I also want to be completely honest and tell you that I attended counseling while I was engaged, both together with Andrew at a Christian-based premarital counseling program, and on my own with a therapist. There's such a stigma around seeing a counselor, but working through things with a non-biased professional for ANY reason is nothing to be ashamed of.

From personal experience, I highly recommend making the following things a priority during your engagement:

  • Attend pre-marital counseling. Many churches offer programs even for non-members, and a completion certificate can also save you $60 on your marriage license - bonus! Our particular program had us go through a workbook that was SO eye-opening. We talked a lot about the different ways we were raised, how that affects us currently and how it could affect our marriage down the road. One of our homework assignments was a massive family tree, which was cool because neither of us had ever done that for our own family before, much less looked at the other person's.

  • Be open about your biggest fears. This was a game-changing exercise our pastor had us do in pre-marital counseling, and if anything helped to assuage my anxieties, this was it. He had us admit to each other our biggest fear about marriage. We dug deep, got really vulnerable, and opened up to each other about the biggest reason marriage scared us (because on some level, it scares everyone). Getting those feelings off our chests and addressing them with each other brought us closer than we ever expected.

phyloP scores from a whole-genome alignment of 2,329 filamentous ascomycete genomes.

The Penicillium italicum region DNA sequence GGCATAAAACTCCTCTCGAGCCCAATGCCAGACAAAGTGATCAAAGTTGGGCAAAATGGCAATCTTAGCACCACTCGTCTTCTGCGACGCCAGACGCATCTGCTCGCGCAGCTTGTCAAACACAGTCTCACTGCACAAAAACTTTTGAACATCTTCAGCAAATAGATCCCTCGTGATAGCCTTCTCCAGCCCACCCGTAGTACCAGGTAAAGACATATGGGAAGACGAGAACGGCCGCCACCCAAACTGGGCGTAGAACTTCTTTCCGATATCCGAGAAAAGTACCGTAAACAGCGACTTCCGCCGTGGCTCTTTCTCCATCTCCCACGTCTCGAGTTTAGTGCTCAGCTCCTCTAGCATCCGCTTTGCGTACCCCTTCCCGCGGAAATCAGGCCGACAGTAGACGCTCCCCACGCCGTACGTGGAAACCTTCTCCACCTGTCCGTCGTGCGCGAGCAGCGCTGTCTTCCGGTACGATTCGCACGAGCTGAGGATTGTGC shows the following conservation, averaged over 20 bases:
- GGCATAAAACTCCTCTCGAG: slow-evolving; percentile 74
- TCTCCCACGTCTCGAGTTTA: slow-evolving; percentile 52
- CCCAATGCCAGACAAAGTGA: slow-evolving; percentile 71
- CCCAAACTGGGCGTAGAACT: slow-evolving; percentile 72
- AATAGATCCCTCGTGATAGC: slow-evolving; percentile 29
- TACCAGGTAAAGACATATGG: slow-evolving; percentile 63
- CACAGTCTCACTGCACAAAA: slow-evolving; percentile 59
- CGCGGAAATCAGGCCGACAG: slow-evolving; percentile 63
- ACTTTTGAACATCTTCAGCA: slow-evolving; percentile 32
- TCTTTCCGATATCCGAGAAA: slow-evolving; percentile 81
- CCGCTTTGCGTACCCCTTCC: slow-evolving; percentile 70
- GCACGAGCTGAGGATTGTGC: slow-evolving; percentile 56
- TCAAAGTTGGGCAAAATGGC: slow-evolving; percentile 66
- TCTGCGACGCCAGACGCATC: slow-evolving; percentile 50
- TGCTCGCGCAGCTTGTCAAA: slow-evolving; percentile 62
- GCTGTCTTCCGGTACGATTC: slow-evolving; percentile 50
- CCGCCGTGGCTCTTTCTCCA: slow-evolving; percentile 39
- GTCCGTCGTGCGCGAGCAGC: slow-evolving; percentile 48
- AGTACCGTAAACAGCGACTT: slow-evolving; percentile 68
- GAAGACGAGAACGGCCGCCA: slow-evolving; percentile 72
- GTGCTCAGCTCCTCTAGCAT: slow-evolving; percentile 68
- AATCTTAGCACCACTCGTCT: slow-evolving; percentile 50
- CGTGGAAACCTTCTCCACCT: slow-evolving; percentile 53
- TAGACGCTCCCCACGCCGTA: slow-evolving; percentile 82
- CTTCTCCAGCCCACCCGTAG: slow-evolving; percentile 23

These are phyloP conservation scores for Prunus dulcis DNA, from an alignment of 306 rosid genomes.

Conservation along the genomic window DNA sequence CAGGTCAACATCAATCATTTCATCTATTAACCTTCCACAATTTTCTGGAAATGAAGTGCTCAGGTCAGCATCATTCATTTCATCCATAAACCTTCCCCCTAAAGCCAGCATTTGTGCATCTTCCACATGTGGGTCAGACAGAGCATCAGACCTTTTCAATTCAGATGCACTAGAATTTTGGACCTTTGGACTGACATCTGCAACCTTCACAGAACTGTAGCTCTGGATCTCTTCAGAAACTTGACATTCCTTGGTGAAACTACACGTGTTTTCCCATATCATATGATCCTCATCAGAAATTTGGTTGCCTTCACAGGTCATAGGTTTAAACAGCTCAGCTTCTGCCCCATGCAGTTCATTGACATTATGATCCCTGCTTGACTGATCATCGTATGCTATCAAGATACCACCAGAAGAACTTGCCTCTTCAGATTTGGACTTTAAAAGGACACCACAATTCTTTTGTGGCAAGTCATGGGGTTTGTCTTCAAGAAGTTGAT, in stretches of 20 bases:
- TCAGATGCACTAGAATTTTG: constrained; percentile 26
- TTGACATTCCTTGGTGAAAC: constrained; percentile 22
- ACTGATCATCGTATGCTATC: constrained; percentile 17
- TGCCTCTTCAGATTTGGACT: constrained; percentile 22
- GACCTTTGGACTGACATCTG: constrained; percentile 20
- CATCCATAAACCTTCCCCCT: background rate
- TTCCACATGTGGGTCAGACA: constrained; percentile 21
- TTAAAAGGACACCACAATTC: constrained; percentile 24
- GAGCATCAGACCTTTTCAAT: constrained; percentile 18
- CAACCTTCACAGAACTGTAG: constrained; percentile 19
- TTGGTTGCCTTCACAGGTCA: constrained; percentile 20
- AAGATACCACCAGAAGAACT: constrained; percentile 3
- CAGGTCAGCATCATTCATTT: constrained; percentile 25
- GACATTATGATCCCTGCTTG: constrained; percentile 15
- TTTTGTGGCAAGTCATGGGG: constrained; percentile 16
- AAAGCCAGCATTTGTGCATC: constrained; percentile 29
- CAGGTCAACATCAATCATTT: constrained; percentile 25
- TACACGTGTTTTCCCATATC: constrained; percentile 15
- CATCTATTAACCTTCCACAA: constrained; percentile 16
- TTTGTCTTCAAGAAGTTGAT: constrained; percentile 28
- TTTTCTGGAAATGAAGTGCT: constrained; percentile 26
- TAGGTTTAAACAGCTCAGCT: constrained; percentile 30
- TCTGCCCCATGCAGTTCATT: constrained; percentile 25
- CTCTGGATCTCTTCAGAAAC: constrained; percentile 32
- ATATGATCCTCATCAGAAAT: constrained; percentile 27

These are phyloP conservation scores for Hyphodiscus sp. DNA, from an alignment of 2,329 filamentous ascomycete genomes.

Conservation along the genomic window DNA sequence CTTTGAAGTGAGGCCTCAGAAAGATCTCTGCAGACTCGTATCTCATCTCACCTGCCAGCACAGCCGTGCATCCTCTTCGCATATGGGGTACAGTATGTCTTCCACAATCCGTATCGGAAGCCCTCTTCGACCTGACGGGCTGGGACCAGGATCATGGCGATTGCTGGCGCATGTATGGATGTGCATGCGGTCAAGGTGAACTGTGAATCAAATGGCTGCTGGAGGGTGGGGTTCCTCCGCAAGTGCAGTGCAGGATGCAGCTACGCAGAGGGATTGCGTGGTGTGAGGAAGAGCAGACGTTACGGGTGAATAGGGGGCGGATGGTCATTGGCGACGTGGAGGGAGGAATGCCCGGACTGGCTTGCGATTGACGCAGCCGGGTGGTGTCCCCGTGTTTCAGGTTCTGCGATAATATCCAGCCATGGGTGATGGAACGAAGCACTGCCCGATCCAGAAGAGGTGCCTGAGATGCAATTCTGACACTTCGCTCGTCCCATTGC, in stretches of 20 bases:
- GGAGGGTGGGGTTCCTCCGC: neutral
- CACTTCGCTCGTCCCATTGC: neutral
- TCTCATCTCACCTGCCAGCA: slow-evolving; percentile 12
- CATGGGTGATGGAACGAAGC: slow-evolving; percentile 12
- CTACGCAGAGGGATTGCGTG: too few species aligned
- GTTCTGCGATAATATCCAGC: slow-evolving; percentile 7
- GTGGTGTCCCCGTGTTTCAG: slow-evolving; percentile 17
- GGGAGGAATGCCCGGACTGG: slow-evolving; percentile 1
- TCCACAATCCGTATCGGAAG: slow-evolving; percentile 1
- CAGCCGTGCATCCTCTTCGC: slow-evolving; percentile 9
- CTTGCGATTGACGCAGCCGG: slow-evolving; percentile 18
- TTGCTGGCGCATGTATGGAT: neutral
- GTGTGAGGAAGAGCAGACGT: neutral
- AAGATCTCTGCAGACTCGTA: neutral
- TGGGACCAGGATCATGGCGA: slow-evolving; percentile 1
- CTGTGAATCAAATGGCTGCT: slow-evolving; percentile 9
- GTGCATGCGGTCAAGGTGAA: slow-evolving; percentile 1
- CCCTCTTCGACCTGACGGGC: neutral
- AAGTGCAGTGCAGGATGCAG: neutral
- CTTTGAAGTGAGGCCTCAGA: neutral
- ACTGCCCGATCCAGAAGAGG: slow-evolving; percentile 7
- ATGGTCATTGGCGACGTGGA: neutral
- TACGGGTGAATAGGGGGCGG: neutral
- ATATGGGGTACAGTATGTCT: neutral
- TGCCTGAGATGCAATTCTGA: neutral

• Realize your fiancé is "the one" because you're marrying them. I think girls can get too caught up in the notion of "the one." Regardless of what you believe about soulmates, your spouse is the one because you're choosing to love that ONE person, forever. Trust your story and trust your love.

  • Look forward to new "firsts." Looking back on your relationship and realizing you'll never have those "firsts" again can add to those anxious feelings. But while you may never go on a first date again or have the first-kiss butterflies, entering into a marriage with someone brings so many new firsts to look forward to, and that never gets old.

  • Pray. A lot. For your fiancé, for your marriage, for your future family, for your friendships, and for yourself.

As a wedding photographer, I love sharing the happiest moments with my clients. But I also know that the moments captured during an engagement session don't paint the whole picture, and that the wedding is only day one of a lifelong commitment. Photos are fun and beautiful, but the weight of these relationships and commitments is SO much more important, and I never want to overlook that. If you're ever in need of a listening ear, please reach out - to me, to a friend, or to a professional. Your marriage is worth it!

About Alyssa: 
Alyssa Cornett is a Licensed Marriage and Family Therapist in Austin, Texas who specializes in relationship coaching and couples therapy. She enjoys helping couples and individuals strengthen their connections, deepen their passion and enhance their lives by building confidence, competence and motivation as a means to cultivate a greater sense of fulfillment and transformation. You can learn more about her mission at www.loventuretherapy.com.